A Cardboard Couch

December 29, 2023 • 5 minute read

I wrote my Thoughts on 2023 post a bit too soon. It’s been a rollercoaster since I published that on November 4th.

On November 8th, we got the keys to our new place near Sarphatipark. A lovely top floor unit with a great private deck, recently renovated too. No elevator, but you get used to the stairs quickly enough. When we showed up to get the keys, we noticed there was scaffolding cladding the entire outside of our building. Something the broker told us would be down in the next week (spoilers: it was not).

In Amsterdam, due to the narrow staircases, it’s very common to move house via the large front windows. Apartments are often multi-floored and it’s easier to pull everything out of the windows instead of navigating the stairs internally. Moving lifts are exceedingly common, come in many form factors, and you see them all over the city. However, these do not work when your unit is blocked by a few stories of scaffolding. We were a little worried, but our shipping container wasn’t due in to Rotterdam until November 30th, with the earliest delivery being December 8th.

We moved out of our hotel the next week, bringing our cat and a couple of suit cases over to our new neighborhood. I had gotten a new bed delivered from Ikea the week before, and a new TV was due to be delivered soon. We didn’t want to buy a bunch of furniture we only needed temporarily only to try and sell it later. So I decided to build a “couch” out of some cardboard we had left over from the IKEA bed. It would only be a two more weeks until our stuff would get here.

After a few iterations I settled on this design. I made a “box spring” out of a flat IKEA box with a bunch of rectangular loops of cardboard as “springs”.

As my mental sanity slowly drained, I got more crafty as time went on.

I got a bit more creative with the next one. I made a nightstand for my wife without using any duct tape, just twine and holes punched with a screwdriver.

December 8th came and went, the scaffolding was still up and this would make a delivery impossible. Our moving manager sent a surveyor out, and they saw the workers had a parking permit through the 15th, with the next available permit being the 21st of December. It was going to be over a month without any of our stuff, but at least we had a date.

Work was keeping me busy enough, and I tried my hand at another thing we needed, but didn’t want to buy since we had one coming in our home goods: a trash can.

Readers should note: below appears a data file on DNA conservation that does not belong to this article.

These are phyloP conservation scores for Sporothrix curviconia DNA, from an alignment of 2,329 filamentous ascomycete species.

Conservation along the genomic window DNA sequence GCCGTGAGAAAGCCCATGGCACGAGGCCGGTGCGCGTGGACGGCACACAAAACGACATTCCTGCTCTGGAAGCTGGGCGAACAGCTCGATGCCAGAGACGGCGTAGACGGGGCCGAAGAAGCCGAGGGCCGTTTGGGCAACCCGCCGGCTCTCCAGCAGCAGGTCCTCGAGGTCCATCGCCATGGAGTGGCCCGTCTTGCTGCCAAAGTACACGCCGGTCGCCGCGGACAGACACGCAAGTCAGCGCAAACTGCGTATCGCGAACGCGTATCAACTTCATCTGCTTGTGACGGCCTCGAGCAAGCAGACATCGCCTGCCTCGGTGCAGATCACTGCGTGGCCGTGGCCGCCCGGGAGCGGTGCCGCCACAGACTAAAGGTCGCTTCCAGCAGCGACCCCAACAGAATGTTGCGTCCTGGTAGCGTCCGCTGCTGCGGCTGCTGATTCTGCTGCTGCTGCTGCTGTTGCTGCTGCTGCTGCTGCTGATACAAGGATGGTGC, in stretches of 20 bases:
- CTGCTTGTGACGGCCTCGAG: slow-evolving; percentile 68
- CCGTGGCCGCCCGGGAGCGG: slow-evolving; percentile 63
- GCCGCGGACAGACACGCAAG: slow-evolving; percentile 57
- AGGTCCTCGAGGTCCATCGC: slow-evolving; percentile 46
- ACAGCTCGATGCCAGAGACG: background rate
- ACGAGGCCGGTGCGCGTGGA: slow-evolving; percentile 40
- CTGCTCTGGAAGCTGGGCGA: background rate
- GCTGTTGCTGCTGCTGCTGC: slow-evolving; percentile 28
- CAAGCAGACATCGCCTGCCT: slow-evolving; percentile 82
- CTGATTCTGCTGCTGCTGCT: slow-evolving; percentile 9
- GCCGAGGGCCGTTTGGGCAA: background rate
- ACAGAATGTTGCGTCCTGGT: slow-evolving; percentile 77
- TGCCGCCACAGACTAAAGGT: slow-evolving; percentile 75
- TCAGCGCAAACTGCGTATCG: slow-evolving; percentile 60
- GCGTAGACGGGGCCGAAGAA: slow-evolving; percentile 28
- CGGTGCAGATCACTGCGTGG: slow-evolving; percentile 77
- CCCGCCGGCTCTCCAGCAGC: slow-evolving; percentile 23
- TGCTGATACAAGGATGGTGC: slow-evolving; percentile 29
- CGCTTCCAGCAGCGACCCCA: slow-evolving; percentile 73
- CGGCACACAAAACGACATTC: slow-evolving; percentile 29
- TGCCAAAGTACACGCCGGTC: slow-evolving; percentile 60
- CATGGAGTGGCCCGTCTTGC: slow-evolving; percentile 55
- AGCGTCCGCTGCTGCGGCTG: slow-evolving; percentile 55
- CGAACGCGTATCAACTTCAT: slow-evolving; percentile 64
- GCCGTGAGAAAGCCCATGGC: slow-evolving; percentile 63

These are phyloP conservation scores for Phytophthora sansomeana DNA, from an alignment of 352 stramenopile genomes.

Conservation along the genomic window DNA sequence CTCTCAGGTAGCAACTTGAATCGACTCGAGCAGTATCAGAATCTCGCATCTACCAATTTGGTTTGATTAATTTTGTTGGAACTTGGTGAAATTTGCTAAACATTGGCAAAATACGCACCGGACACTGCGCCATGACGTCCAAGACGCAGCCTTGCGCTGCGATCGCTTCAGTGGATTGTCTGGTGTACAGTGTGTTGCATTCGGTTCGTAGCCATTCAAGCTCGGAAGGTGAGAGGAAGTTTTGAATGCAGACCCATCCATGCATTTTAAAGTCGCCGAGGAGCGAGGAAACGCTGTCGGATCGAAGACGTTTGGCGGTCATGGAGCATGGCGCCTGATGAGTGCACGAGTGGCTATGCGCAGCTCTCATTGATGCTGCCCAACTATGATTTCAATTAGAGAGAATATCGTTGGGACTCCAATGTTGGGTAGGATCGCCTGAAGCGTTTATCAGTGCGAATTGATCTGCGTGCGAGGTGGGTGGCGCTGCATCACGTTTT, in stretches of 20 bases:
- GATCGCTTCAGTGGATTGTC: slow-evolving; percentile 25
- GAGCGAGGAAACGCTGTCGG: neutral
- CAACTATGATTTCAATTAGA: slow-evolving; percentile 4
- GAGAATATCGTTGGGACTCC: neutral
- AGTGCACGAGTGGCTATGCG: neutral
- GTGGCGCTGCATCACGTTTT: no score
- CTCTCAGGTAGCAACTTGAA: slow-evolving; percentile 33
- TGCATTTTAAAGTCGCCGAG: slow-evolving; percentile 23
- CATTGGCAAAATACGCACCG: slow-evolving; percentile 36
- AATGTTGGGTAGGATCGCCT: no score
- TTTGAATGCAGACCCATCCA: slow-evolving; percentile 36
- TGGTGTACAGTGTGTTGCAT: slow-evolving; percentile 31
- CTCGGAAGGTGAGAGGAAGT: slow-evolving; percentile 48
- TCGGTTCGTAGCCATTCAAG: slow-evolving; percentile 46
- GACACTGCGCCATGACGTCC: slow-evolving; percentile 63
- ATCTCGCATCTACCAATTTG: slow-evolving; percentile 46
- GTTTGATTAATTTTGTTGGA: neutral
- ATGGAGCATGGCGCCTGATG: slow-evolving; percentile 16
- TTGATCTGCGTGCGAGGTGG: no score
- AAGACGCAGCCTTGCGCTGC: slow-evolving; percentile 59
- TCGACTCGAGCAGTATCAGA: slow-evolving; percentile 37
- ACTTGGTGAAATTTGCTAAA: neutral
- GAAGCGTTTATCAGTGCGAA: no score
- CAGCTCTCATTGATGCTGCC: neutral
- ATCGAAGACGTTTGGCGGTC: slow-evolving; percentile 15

This one’s pretty simple, just a loop of cardboard. Tall enough to fit a garbage bag. I experimented with using twine to tack together pieces of cardboard. Duct tape has a surprising weakness when trying to pin together two surfaces.

The week before our delivery, one of the last contractors working outside our window knocked, he informed us that he was finished with the gutters, and that the scaffolding would be taken down the next Monday. My wife and I breathed a sigh of relief, we finally had confirmation that we’d be getting our stuff!

Unfortunately that next Monday came and went, the scaffolding wasn’t down. So I called the scaffolding company directly, asking whether our unit’s scaffolding was scheduled to come down anytime soon. He said that he didn’t have our address on the schedule for this week, and that the earliest they could schedule it would be January 8th.

Absolutely defeated, I emailed our move coordinator, informing her of the situation. I asked if they could bring some clothes or anything up the stairs, knowing they wouldn’t be able to make our full delivery. She said she would forward the information to the moving crew.

We really didn’t want to spend Christmas and New Years in an empty apartment, especially not after essentially sitting on the floor for a month. Just the idea of sitting in a chair was a fantasy, let alone sitting on our comfy couch from California.

December 21st came, the movers came up the stairs, taking a look around. They couldn’t use the outside lift, as we knew. They said they would try and bring some stuff upstairs. Literally the first thing the brought up was a piece of our couch. A couch my wife and I had been dreaming of sitting on once again. After a few boxes, the move foreman told us that his guys should be able to bring everything up that day.

Words cannot describe how excited my wife and I were. After waiting over a month, then being told we would have to wait another two weeks to get our stuff, we were in genuine shock.

Sure enough, box by box, they brought up every last bit. They helped us unpack some larger furniture, then they departed to the next job. We had our couch finally! The first thing we setup was our living room, a nice oasis amongst the remaining moving boxes. We could finally relax and settle into our new home.

In some way, the reason I was so adamant about making cardboard furniture was to regain some control. Our stuff was on a ship crossing the Atlantic for most of this time, it was out of my hands. But the only thing preventing me from making some useful furniture in the interim was myself, and my skills with a box cutter.

Our lives are often influenced by things we cannot control, but it’s important to understand this, and assert agency over the things we can control, however small.